July 20th, 2024

Steve Van Zandt gets rock star treatment in new documentary

By Brooke Lefferts, The Associated Press on June 27, 2024.

NEW YORK (AP) – Steve Van Zandt still looks every bit the rock star.

But underneath his purple headscarf, paisley shirt and snakeskin boots, Van Zandt says he still hates being the center of attention.

“I’m a bit of a contradiction and paradox,” he says, sheepishly laughing after an interviewer notes the musician-actor-activist might be in the wrong lines of work.

Perhaps it should be no surprise that Van Zandt, 73, had to be coaxed into participating in a documentary about his remarkable life and career. The result is “Stevie Van Zandt: Disciple” – which airs on HBO and streams on Max – and covers not only his years as a guitar-jamming singer-songwriter, but also as a music producer, playing Silvio Dante on “The Sopranos,” and his lesser-known roles as an activist, radio host, music educator, and entrepreneur.

The man affectionately called “Little Steven” by fans says he feels mostly gratitude about the film. “It’s an honor that somebody cared enough about my life to make a movie about it. And I’m happy that the work is going to be seen,” Van Zandt told The Associated Press. ” My other emotion is anxiety … it’s a little embarrassing and awkward.”

Director Bill Teck, a lifelong fan of Van Zandt’s music, says he started inquiring about a documentary on his life and career in 2006, but received a hard no. After following up every few years, Van Zandt finally agreed in 2018, but he didn’t even want to be interviewed. Teck eventually convinced him audiences wanted to hear Van Zandt’s version of how his career in rock evolved – starting with his teen years playing in New Jersey bands, where he met his lifelong friend and collaborator, Bruce Springsteen.

“We were not capable of doing anything else. We were truly freaks, misfits and outcasts,” Van Zandt says. “We were not enamored with the options society was giving us.” He recalled the impact bands like the Beatles and Rolling Stones had on him and other Jersey musicians that encouraged them to keep performing. “Suddenly we had a place. We had a little hope,” he says.

The film includes interviews with rock legends – Paul McCartney, Springsteen, Bono, Bill Wyman, Eddie Vedder and more – all raving about Van Zandt’s skills as a producer and writer, but also as a pioneer in rock “˜n’ roll. “It seemed like every rock star in the firmament was eager to speak about Stevie,” Teck says.

Music is central to the documentary, but Teck also spends time on Van Zandt’s activism, especially his integral part in forming the Artists United Against Apartheid in the 1980s. Van Zandt recruited artists, including Springsteen, Bob Dylan, Ringo Starr and Run-DMC to sing on his anthem, “Sun City,” which brought attention to what was happening in South Africa.

“Steve is a guy that will say rock and roll is the greatest tool for social change that there is,” Teck says.

Van Zandt’s involvement also helped influence the U.S. Senate to override President Ronald Reagan’s veto of legislation imposing sanctions on South Africa. “It was a very rare, complete victory,” Van Zandt says. “I’m very proud of it.”

“Disciple” also covers the painful period when Van Zandt split with Springsteen and quit the E Street Band just as it was gaining global popularity. He says he hopes to inspire people by all he accomplished after he thought his life was over – including solo music, producing for other artists, and political activism – before eventually rejoining his E Street pals years later.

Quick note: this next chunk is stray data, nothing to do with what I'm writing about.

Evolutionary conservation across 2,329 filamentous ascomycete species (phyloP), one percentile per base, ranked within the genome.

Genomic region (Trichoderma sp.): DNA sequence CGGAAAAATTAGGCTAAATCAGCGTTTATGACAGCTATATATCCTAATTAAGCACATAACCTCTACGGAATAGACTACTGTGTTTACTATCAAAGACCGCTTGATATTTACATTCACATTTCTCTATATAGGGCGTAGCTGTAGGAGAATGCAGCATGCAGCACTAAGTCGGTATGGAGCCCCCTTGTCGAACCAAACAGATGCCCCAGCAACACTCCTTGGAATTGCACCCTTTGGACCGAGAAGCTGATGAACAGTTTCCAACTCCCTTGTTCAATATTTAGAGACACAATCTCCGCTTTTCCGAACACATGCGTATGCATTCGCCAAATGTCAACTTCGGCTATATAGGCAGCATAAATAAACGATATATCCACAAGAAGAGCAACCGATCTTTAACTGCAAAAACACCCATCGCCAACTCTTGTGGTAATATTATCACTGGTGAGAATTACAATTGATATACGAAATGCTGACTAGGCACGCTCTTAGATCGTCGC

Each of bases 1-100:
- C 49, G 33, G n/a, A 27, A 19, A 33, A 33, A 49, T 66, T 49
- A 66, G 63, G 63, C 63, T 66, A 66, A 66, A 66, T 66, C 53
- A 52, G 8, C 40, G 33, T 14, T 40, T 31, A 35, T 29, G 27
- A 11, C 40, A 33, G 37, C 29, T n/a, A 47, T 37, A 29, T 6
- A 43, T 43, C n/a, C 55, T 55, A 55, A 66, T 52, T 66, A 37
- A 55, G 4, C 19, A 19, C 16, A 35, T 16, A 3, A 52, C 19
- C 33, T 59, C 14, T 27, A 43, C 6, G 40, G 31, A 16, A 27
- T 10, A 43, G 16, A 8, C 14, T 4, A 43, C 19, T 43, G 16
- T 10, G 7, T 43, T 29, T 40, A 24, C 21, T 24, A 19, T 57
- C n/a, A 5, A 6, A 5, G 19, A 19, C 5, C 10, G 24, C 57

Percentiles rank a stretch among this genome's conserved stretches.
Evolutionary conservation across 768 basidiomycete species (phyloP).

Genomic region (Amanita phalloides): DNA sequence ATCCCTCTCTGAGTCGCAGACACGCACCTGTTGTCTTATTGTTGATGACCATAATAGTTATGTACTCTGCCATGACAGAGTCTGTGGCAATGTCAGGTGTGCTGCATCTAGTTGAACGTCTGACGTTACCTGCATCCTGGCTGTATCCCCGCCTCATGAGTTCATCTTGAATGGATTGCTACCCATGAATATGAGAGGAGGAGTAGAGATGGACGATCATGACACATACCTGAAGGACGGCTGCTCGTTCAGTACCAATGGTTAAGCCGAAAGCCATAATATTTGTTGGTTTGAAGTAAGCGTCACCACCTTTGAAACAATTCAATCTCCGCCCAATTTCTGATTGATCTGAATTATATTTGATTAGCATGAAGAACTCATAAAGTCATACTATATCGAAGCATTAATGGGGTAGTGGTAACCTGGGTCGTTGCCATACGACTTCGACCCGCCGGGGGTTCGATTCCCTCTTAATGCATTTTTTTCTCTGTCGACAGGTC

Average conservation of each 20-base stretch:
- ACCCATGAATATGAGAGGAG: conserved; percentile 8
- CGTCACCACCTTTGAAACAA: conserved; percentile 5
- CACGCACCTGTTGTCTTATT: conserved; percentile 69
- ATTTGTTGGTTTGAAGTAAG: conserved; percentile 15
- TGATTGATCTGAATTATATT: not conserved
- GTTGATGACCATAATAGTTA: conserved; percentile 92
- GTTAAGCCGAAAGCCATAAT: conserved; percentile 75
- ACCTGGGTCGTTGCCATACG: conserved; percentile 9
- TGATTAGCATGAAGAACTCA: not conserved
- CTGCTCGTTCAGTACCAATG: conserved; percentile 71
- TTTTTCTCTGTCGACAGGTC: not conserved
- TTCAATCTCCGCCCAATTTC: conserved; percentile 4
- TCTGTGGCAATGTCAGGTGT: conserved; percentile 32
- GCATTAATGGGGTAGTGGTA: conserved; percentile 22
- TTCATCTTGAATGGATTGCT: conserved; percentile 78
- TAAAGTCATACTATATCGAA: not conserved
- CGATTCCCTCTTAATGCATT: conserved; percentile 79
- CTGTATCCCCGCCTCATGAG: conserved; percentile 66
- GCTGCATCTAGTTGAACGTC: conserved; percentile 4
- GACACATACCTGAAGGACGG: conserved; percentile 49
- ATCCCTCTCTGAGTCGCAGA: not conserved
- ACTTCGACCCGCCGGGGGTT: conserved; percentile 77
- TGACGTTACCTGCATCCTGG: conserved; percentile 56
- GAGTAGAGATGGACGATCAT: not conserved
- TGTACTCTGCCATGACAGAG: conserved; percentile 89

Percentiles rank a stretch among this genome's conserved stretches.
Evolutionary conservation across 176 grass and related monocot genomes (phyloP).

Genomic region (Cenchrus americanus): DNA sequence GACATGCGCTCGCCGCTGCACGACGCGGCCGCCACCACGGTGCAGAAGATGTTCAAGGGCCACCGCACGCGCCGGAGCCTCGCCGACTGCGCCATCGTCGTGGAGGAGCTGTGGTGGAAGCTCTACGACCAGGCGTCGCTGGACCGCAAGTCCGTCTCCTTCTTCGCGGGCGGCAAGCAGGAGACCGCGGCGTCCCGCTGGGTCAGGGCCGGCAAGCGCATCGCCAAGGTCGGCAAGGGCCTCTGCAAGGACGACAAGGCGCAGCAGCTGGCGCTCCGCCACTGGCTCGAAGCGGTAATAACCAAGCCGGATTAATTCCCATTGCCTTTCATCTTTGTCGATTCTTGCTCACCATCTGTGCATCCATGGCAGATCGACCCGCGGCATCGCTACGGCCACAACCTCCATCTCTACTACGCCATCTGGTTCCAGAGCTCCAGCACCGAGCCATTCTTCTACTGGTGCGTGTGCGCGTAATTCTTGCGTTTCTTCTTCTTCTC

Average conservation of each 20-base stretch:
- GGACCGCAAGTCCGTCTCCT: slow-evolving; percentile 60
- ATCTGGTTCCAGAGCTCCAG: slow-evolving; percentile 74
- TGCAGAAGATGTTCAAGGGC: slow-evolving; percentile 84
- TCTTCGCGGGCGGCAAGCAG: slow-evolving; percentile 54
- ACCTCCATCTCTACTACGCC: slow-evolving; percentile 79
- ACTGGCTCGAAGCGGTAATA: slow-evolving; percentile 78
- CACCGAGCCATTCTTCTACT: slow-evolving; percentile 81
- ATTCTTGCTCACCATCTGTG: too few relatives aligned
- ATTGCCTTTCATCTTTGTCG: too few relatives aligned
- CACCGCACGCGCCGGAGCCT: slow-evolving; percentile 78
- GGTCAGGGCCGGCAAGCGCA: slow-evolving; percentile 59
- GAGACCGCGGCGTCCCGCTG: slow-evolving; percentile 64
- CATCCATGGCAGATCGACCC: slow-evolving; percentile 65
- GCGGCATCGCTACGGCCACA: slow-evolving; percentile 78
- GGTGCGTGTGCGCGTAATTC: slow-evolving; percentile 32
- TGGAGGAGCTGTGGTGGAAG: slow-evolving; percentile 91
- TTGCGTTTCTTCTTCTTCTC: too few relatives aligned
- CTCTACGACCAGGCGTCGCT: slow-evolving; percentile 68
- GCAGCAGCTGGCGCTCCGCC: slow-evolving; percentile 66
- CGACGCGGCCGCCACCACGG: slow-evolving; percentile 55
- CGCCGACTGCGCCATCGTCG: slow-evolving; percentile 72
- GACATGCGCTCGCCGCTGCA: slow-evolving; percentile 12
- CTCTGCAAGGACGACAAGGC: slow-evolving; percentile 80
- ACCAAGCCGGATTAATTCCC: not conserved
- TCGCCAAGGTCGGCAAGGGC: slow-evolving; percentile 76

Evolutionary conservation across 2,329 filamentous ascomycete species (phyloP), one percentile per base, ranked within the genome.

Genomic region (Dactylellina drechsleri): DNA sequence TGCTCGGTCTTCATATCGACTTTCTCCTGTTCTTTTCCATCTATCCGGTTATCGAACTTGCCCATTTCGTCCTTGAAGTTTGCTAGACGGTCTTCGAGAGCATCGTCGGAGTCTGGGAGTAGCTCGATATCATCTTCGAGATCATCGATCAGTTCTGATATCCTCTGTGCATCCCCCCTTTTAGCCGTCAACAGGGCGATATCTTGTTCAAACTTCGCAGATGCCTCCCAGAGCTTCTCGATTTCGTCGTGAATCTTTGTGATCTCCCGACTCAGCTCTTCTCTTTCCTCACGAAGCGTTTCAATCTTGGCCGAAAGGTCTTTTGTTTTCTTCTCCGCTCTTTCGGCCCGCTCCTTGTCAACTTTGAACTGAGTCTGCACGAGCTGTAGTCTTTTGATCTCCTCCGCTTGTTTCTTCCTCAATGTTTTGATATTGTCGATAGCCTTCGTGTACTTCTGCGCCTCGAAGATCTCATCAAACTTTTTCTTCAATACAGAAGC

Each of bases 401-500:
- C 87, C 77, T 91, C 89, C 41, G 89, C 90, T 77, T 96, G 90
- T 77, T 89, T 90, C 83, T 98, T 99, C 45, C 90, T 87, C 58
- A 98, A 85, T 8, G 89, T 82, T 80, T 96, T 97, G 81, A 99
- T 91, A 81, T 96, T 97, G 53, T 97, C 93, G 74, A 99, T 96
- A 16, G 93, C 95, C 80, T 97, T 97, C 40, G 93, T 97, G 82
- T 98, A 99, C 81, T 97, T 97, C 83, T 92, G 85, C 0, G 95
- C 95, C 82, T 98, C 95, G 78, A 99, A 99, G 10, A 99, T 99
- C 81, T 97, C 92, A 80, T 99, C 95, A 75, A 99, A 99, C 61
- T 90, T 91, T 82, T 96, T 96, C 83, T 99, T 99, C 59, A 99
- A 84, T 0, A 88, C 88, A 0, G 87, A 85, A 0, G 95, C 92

“The first dream doesn’t work out. Whatever. Hang in there a little bit. If you can avoid being an alcoholic or drug addict and feeling too sorry for yourself and committing suicide – all of which I considered – hang in there and maybe destiny “¦ has something in mind that, you couldn’t have anticipated.”

Van Zandt says he was a friend and confidante to Springsteen and one of the few who was honest with him, even when they had artistic differences. Later in the documentary, he draws parallels when his character, Silvio Dante, became the underboss and consiglieri to mob boss Tony Soprano in “The Sopranos.”

“Once that role “¦ started to be written that way, I’m like, “˜Oh, I understand these dynamics very well. … I’ve lived my whole life with this.’ So that really helped me, as a first-time actor, to know exactly the dynamics of that relationship – being the only one really capable of bringing the bad news occasionally, because you’re the only one not afraid of them, you know?”

The documentary and Van Zandt’s 2021 memoir provided an opportunity to look back and see professional struggles in a new light. “You don’t appreciate the teenage years because you’re trying to get into the bars. You don’t appreciate the bar band because you’re trying to get into the business and then the business”¦ you want to just get bigger and bigger and have a hit,” Van Zandt says.

“Looking back now “¦ I realize that those are some of the most fun, enjoyable years of my life.”

Van Zandt calls performing “fun and a wonderful way to make a living” but says he gets the most satisfaction from writing, producing and directing music and television behind the scenes.

As for his unconventional wardrobe, he suggests it’s a product of nostalgia. “I think I’m permanently in 1967. That was my favorite year, my favorite era. I love the psychedelic era,” the singer says, describing it as a “liberating, creative time.”

“There wasn’t all of these incredible problems we face now. So it’s a little bit of a mental sanctuary in a funny way.”


In the U.S., the national suicide and crisis lifeline is available by calling or texting 988. There is also an online chat at 988lifeline.org

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